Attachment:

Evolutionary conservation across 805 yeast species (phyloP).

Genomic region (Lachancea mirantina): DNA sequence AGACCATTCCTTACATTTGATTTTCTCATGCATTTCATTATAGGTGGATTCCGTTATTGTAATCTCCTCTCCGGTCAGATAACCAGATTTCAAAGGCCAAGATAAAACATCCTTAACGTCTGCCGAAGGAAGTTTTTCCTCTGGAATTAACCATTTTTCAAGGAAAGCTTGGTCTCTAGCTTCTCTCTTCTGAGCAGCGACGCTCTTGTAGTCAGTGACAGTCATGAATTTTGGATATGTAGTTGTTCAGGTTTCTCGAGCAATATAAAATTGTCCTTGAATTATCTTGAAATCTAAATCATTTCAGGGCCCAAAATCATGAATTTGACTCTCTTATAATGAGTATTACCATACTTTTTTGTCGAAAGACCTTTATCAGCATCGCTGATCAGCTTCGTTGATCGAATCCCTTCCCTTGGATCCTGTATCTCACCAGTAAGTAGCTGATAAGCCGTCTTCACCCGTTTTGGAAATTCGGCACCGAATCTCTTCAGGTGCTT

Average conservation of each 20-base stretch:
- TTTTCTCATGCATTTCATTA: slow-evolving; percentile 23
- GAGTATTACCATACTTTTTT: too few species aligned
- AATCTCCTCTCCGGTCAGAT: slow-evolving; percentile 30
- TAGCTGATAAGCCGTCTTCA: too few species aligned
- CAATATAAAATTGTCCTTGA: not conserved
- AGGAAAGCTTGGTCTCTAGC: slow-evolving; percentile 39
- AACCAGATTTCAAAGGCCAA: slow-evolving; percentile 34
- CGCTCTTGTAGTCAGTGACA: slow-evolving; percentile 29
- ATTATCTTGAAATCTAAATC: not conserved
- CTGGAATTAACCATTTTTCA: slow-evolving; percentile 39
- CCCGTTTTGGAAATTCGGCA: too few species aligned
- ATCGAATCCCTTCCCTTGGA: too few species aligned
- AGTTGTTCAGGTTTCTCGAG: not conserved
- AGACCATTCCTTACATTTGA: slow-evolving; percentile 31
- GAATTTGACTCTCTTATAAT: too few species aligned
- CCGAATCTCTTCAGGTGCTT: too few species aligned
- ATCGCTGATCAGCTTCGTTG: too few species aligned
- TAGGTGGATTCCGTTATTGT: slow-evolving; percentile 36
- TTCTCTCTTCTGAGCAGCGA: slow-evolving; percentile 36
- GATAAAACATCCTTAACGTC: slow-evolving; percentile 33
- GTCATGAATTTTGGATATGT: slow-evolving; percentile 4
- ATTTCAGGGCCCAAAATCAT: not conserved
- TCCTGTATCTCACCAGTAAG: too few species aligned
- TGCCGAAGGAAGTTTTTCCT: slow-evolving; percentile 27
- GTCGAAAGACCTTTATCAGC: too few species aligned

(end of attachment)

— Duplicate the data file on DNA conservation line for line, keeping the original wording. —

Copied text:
Evolutionary conservation across 805 yeast species (phyloP).

Genomic region (Lachancea mirantina): DNA sequence AGACCATTCCTTACATTTGATTTTCTCATGCATTTCATTATAGGTGGATTCCGTTATTGTAATCTCCTCTCCGGTCAGATAACCAGATTTCAAAGGCCAAGATAAAACATCCTTAACGTCTGCCGAAGGAAGTTTTTCCTCTGGAATTAACCATTTTTCAAGGAAAGCTTGGTCTCTAGCTTCTCTCTTCTGAGCAGCGACGCTCTTGTAGTCAGTGACAGTCATGAATTTTGGATATGTAGTTGTTCAGGTTTCTCGAGCAATATAAAATTGTCCTTGAATTATCTTGAAATCTAAATCATTTCAGGGCCCAAAATCATGAATTTGACTCTCTTATAATGAGTATTACCATACTTTTTTGTCGAAAGACCTTTATCAGCATCGCTGATCAGCTTCGTTGATCGAATCCCTTCCCTTGGATCCTGTATCTCACCAGTAAGTAGCTGATAAGCCGTCTTCACCCGTTTTGGAAATTCGGCACCGAATCTCTTCAGGTGCTT

Average conservation of each 20-base stretch:
- TTTTCTCATGCATTTCATTA: slow-evolving; percentile 23
- GAGTATTACCATACTTTTTT: too few species aligned
- AATCTCCTCTCCGGTCAGAT: slow-evolving; percentile 30
- TAGCTGATAAGCCGTCTTCA: too few species aligned
- CAATATAAAATTGTCCTTGA: not conserved
- AGGAAAGCTTGGTCTCTAGC: slow-evolving; percentile 39
- AACCAGATTTCAAAGGCCAA: slow-evolving; percentile 34
- CGCTCTTGTAGTCAGTGACA: slow-evolving; percentile 29
- ATTATCTTGAAATCTAAATC: not conserved
- CTGGAATTAACCATTTTTCA: slow-evolving; percentile 39
- CCCGTTTTGGAAATTCGGCA: too few species aligned
- ATCGAATCCCTTCCCTTGGA: too few species aligned
- AGTTGTTCAGGTTTCTCGAG: not conserved
- AGACCATTCCTTACATTTGA: slow-evolving; percentile 31
- GAATTTGACTCTCTTATAAT: too few species aligned
- CCGAATCTCTTCAGGTGCTT: too few species aligned
- ATCGCTGATCAGCTTCGTTG: too few species aligned
- TAGGTGGATTCCGTTATTGT: slow-evolving; percentile 36
- TTCTCTCTTCTGAGCAGCGA: slow-evolving; percentile 36
- GATAAAACATCCTTAACGTC: slow-evolving; percentile 33
- GTCATGAATTTTGGATATGT: slow-evolving; percentile 4
- ATTTCAGGGCCCAAAATCAT: not conserved
- TCCTGTATCTCACCAGTAAG: too few species aligned
- TGCCGAAGGAAGTTTTTCCT: slow-evolving; percentile 27
- GTCGAAAGACCTTTATCAGC: too few species aligned